It was without question the biggest single debris-generating event in the space age. It was estimated to have increased the known existing orbital debris population at that time by more than 15 per cent.

A couple of years later, of course, we saw the accidental collision of the Cosmos 2251 and Iridium 33 satellites. Taken together, the two events essentially negated all the mitigation gains that had been made over the previous 20 years to reduce junk production from spent rocket explosions. There are lots of ideas out there to clean up space. Many of them, I have to say, look far-fetched and utterly impractical.

Uncertain future
Ideas such as deploying large nets to catch debris or firing harpoons into old satellites to drag them back to earth are nonstarters. If nothing else, some of these devices risk creating more debris than they would remove.

It has been calculated that just taking away a few key spent rocket stages or broken satellites would substantially reduce the potential for collision and cap the growth in space debris over coming decades. And in the next few years we’re likely to see a number of robotic spacecraft demonstrate the rendezvous and capture technologies that would be needed in these selective culls.

The German space agency, for example, is working on such a mission called DEOS that is likely to fly in 2015. These approaches are quite complex, however, and therefore expensive. Reliable low-tech solutions will also be needed.

Research into deployable sails
There is a lot of research currently going into deployable sails. These large-area structures would be carried by satellites and rocket stages and unfurled at the end of their missions. The sails would increase the drag on the spacecraft, pulling them out of the sky faster. Somehow attaching these sails to objects already in space is one solution that is sure to be tried.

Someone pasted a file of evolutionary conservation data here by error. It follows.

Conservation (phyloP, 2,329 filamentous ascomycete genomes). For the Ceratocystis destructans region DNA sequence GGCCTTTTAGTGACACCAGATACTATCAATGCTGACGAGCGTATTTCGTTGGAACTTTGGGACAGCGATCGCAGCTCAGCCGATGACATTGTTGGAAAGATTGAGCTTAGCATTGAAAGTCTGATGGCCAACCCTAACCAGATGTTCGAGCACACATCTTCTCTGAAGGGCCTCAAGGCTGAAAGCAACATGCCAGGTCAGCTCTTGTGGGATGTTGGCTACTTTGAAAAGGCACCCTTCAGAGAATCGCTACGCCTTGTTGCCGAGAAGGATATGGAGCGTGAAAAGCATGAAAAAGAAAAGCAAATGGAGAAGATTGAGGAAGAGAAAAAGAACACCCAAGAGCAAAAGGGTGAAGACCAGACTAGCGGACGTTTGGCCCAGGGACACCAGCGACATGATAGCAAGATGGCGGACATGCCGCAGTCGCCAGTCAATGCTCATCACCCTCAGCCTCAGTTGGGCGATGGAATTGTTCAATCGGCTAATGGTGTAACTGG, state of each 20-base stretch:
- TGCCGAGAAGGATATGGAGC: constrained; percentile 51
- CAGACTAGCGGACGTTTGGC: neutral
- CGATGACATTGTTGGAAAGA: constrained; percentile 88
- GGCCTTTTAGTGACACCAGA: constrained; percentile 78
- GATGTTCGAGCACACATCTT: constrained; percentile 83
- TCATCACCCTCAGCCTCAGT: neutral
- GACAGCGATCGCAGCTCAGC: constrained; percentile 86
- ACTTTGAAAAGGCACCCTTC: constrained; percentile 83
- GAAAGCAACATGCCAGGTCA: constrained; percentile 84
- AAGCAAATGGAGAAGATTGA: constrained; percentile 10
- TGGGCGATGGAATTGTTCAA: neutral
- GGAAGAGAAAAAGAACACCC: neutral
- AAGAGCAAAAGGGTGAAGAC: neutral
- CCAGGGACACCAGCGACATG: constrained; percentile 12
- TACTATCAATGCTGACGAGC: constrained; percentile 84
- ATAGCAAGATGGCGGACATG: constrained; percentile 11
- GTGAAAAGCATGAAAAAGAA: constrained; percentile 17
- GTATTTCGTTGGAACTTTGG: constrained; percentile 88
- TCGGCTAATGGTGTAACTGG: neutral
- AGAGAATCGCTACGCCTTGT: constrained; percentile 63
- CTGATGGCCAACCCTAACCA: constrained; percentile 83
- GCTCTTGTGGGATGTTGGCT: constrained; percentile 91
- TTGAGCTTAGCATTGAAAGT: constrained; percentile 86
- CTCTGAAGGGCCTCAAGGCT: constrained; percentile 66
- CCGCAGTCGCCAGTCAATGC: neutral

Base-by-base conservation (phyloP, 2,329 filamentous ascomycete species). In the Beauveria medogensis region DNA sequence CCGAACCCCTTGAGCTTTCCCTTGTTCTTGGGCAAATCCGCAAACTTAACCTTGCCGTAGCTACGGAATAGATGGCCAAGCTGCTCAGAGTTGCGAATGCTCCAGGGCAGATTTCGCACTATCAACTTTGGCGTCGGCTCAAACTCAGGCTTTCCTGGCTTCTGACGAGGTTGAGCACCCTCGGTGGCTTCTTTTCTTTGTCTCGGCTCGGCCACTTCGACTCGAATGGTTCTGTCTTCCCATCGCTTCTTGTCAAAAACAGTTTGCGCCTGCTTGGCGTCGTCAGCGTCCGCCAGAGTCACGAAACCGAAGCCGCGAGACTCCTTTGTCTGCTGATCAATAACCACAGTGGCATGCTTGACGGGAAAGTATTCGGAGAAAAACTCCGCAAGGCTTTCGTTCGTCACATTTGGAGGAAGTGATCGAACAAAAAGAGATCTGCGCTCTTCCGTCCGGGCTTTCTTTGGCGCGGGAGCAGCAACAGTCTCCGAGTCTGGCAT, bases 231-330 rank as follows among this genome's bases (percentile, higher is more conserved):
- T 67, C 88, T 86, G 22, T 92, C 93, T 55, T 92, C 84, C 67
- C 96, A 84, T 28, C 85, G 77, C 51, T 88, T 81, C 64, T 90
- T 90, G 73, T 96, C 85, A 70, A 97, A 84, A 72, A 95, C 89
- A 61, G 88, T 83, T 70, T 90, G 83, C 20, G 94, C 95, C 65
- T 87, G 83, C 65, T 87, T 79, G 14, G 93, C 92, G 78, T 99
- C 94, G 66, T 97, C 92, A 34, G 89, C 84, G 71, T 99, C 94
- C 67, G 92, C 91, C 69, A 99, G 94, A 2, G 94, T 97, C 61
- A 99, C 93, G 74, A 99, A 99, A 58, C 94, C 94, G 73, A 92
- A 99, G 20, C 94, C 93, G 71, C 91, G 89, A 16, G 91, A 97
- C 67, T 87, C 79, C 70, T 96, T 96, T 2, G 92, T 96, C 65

“There are a number of technologies being talked about to address the debris issue – both from past space activity and from future missions,” says Hugh Lewis, a lecturer in aerospace engineering at Southampton University in the UK. “I think we are a long way off from having something which is reliable, relatively risk-free and relatively low cost. There are a number of outstanding and fundamental issues that we still have to resolve. Which are the objects we have to target, and how many do we remove? Who’s going to pay?

“It is also worth remembering there are a lot of uncertainties in our future predictions. Reports that you read typically present average results; we tend to do ensembles in our simulations, and some outcomes are worse than others. So, many issues still need to be addressed, but that dialogue is taking place.

“This report paints quite an alarming picture, but I think we can be a bit more upbeat, certainly if we are contemplating removing objects.

Fortunately, space is big, and collisions are still very rare. After all, we’ve only had four known collisions, and only one involving two intact objects. It’s still not a catastrophic situation, and we need to be careful about using phrases like ‘tipping point’ and ‘exponential growth.’ ”